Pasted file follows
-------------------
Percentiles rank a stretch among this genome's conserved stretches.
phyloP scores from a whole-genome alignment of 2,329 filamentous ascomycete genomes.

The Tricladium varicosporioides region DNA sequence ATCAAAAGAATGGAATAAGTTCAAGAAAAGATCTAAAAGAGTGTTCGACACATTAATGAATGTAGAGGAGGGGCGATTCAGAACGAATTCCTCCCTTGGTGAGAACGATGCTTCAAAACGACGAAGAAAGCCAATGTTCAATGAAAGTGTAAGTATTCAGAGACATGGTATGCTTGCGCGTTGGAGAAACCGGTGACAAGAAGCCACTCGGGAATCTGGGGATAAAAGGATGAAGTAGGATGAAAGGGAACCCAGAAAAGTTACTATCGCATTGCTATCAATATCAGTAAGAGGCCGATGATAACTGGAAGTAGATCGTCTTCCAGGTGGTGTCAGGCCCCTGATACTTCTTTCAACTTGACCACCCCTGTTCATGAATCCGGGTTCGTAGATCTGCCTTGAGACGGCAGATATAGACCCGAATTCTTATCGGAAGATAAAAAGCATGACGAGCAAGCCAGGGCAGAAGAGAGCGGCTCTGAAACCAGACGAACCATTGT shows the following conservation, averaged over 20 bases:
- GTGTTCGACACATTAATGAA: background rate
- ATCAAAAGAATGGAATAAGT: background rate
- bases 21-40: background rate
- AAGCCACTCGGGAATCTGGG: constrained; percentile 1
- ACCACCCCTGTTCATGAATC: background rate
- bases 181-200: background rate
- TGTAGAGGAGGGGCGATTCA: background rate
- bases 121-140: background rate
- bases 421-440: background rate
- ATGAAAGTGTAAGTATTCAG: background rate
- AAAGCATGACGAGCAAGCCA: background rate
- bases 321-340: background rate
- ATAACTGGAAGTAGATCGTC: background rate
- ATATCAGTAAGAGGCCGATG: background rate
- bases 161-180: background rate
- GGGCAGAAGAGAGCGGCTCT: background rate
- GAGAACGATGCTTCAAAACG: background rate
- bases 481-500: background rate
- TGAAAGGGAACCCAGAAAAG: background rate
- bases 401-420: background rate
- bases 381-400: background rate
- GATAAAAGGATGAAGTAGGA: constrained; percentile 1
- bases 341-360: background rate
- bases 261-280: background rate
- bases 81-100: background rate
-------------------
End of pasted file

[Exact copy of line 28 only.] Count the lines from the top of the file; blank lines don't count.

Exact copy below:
- bases 81-100: background rate